Professional Help: 5 Ways to Get People at War to Start Cooperating

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Social psychologist Daniel Balliet shares his research-based recipe for harmony for warring partners, teams, and, of course, political parties.

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Though humans can be incredibly productive when they collaborate, they can also be incredibly stubborn when obsessed with their own self-interests.

Consider the recent U.S. debt-ceiling crisis. Last summer, many Republican representatives held this vote hostage to push their agenda, even though Congress had unceremoniously raised how much the federal government can borrow to pay its bills 72 times before. By standing their ground, they got the major spending cuts they wanted. It soon became clear, however, that there were no winners in this political game of chicken. The noisiest, most obstinate Republican bloc, the Tea Party, lost much of its popularity, and Standard & Poor downgraded the country's once-pristine credit rating.

Thankfully, social psychologists like VU University Amsterdam's Daniel Balliet have uncovered plenty about conflict resolution during such social dilemmas where individual or party interests clash with the greater good. For this week's Professional Help, he reviews past research, including his own recent paper in Psychological Bulletin, to come up with the perfect recipe for society during these divided times: five tips to help warring romantic partners, team members, and, of course, political parties to cooperate.

Talk about the situation. Research has shown that meeting up to discuss the social dilemma at hand increases cooperation. When participants in one study were allowed to express their desire to work together, not only were they more inclined to do so, they also felt guilty when they didn't. Moreover, don't rely on text or email. Another study found that written messages don't promote as much cooperation as face-to-face or video communication.

Reward people who pitch in and punish free-riders. Since social dilemmas involve a conflict between self-interest and collective interest, creating incentives for teamwork and penalties for unruliness may even the playing field and make cooperation equally beneficial for everyone. This tactic, however, tends to be more effective for social dilemmas that involve repeated interactions. For example, punishment may engender solidarity in a long-term employee, but might do little to a temporary hire.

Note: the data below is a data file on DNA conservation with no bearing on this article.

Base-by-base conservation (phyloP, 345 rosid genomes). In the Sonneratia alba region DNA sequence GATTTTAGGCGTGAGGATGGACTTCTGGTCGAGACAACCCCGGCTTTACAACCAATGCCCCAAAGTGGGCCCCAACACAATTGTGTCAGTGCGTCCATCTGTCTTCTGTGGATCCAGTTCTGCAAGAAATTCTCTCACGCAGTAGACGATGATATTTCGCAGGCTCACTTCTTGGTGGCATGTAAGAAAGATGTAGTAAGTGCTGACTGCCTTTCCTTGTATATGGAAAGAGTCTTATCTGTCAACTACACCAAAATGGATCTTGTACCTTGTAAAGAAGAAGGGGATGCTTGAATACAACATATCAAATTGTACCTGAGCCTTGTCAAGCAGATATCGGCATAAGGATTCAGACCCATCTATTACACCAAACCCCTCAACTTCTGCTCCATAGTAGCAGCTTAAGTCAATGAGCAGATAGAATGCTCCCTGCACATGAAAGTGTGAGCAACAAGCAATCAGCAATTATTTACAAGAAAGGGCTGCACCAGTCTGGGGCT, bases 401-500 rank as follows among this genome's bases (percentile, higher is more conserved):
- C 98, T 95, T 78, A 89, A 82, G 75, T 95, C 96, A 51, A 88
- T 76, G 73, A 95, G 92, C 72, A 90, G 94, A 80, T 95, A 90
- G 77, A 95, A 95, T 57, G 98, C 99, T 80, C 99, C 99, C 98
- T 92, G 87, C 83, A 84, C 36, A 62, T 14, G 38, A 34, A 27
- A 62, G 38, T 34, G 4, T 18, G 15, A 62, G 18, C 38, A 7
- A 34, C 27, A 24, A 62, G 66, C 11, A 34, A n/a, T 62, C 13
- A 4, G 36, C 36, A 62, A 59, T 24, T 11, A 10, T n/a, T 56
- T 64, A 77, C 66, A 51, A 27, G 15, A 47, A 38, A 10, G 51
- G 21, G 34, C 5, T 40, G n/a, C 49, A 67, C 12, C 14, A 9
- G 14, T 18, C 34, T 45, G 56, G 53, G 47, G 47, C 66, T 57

Monitor reputations for cooperation. People want to come off as obliging and reliable partners because such an image pays off. Research finds that when people are negotiating with another person who they know has been generous toward others during previous interactions, they tend to be more inclined to take a risk and collaborate with that person.

When possible, keep group size small. Studies have shown that people tend to be less cooperative in large groups where they tend to feel anonymous and think that their efforts have little impact. However, if a big team is necessary, then try to make members believe that their behavior is critical for the group outcome and that they're accountable for their contributions.

Make the other party aware of the future. People are more likely to cooperate with those they think they'll meet again because they understand that a specific interaction is only one in many. Also, when you're dealing with selfish negotiators continually, communicate your intolerance of non-cooperation early on. Research shows that they'll always take advantage of the situation when they think they can.

Image: Patrizia Tilly/Shutterstock.

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Hans Villarica writes for and produces The Atlantic's Health channel. His work has appeared in TIME, People Asia, and Fast Company.

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